Blog

View over bleak looking Clywidan Hills on Offa's Dyke Path. There's lots of green bracken in the foreground, a few white houses in the middle ground with barren looking hills under a dark grey sky behind.

Going Out I Found Was Really Going In (John Muir)

“I only went out for a walk and finally concluded to stay out till sundown, for going out, I found, was really going in.” John Muir

What Does It Mean?

I love the part of the John Muir quote “going out I found was really going in” because it reminds me how a hike (or a walk) can come full circle. I’m sure it means different things to us all, but what it means to me is that we might go out to immerse ourselves in nature and landscape, but often discover that the experience deeply, even profoundly, affects who we are. John Muir couldn’t have put it more succinctly. And

It’s precisely how I feel about the national trails I hiked in 2021: Going Out I Found Was Really Going In

The 3 trails were:

  1. The South Downs Way (100 miles)
  2. The Cotswold Way (100 miles) and
  3. Offa’s Dyke Path (177 miles)

 

Stephanie Boon hiking Offa's Dyke Path in a summer heatwave (sweating buckets!) with hills in the background

Sweltering heat on Offa’s Dyke Path

I confess I’ve been self-absorbed thinking about the ‘going in’ part of the quote: I can never pass up an opportunity for self-reflection.

It’s something I do without realising tbh, when I’m walking familiar ground, or staring out of a window, even sitting here staring at a screen. Whether you write your thoughts in a journal or let them float away on the breeze it’s definitely worth an hour of your time. That’s because it can show you what hiking can do for you beyond the stunning views and being in the moment, finding peace or fun.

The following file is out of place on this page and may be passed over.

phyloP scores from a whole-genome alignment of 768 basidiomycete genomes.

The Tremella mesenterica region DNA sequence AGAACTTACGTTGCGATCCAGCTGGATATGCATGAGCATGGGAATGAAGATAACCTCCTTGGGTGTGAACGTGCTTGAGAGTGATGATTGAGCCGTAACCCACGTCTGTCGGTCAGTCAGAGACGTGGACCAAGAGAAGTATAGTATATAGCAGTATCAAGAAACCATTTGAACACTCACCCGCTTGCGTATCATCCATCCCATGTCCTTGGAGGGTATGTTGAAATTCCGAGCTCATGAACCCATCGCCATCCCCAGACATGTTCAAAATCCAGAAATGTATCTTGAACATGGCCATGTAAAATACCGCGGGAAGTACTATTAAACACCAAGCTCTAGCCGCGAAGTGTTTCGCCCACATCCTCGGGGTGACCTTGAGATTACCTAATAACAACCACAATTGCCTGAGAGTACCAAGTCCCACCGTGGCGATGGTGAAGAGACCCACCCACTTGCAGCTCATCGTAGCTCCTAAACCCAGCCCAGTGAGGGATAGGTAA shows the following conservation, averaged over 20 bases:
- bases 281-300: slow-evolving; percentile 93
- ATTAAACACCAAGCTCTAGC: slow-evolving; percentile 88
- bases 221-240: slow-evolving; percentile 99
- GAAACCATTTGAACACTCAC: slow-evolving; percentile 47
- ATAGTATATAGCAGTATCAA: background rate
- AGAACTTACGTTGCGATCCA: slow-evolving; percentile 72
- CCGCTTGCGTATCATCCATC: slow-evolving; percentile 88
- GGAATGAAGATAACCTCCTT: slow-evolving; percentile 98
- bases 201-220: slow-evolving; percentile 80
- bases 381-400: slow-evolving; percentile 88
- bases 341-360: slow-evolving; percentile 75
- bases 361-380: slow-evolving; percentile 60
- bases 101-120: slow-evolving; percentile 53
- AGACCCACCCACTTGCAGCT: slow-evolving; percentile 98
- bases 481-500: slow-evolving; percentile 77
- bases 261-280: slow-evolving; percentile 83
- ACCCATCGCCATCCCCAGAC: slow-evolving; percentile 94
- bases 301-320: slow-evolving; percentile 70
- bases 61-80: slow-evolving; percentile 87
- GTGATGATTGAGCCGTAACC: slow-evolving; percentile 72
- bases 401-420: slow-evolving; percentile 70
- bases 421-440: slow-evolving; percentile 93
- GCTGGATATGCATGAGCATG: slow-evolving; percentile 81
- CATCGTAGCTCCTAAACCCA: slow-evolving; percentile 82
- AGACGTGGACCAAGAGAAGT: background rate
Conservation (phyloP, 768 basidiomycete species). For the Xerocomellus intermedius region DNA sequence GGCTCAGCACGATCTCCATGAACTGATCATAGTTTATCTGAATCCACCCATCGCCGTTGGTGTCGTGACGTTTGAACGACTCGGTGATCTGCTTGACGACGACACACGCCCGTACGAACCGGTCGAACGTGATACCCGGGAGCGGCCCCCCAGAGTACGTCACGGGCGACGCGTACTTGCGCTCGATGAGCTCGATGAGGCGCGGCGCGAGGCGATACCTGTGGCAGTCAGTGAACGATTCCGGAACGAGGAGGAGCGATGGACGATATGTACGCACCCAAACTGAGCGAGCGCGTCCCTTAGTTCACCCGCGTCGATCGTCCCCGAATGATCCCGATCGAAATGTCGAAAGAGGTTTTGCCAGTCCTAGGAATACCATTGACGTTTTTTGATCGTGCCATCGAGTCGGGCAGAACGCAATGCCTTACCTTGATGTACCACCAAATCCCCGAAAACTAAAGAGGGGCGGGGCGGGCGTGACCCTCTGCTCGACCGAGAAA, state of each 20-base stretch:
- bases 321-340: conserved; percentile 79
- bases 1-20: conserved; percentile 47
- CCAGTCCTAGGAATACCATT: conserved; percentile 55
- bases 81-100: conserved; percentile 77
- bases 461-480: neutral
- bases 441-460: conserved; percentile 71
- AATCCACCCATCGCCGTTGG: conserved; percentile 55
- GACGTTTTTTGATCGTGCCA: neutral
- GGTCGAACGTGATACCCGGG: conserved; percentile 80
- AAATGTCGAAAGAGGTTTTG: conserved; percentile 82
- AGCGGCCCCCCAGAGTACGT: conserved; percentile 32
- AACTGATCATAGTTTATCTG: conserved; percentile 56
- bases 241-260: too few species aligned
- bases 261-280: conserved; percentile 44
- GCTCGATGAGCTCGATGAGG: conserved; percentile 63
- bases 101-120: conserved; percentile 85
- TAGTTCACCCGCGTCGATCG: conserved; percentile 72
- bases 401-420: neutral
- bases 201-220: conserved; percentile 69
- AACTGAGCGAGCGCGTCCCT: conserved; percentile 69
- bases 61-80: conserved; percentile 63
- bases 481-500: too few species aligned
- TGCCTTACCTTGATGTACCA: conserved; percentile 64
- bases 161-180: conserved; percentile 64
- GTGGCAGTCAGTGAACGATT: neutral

Here, then, are some of my thoughts about last year’s hikes and “how going out I found was really going in“.

A Barrier And A Break Through

The sun rises over misty hills with a row of silhouetted trees in the middle distance.

Sunrise from a wild camp on Offa’s Dyke Path 177 mile national trail

I used to think that backpacking a few hundred miles was nothing to write home about because it’s not something I find particularly challenging. But that’s because I compared myself to people who walk for months on end or in difficult terrain, or who challenge themselves to break records.

I knew I could do that too (and want to), but what I lacked was the opportunity or luck. After all, I didn’t have a well-paid job that could pay for all the equipment and travel, or a house to sell or a flat to rent out so that I could head off to explore.

Conversely, what I have is bouts of serious illness and other commitments that mean I can’t be away from home for long periods of time.

But the most serious thing I had to deal with was the massive barrier in my own head, and I just couldn’t see a way around it.

Even though of course, I’m fully aware that other people have their own challenges to overcome, this barrier left me in stasis for years. That is until last year when I decided to break through the barrier.

Investing In Self-Belief

A view across a dry stone wall to faint hills on the skyline. The sky is a hazy pinkish blue and there are green and yellow fields below. There's a dead tree framing the picture on the left.

A blistering heatwave on the Cotswold Way national trail

2021 was the year I finally decided to invest in myself and believe I was worth it. And I have my son to thank for that. Without his encouragement and persuasion to do it, I’d probably still feel lost and stuck. The investment was a decision to spend some of my emergency funds on hiking. (You can find out why I did it and how I paid for the hikes here.)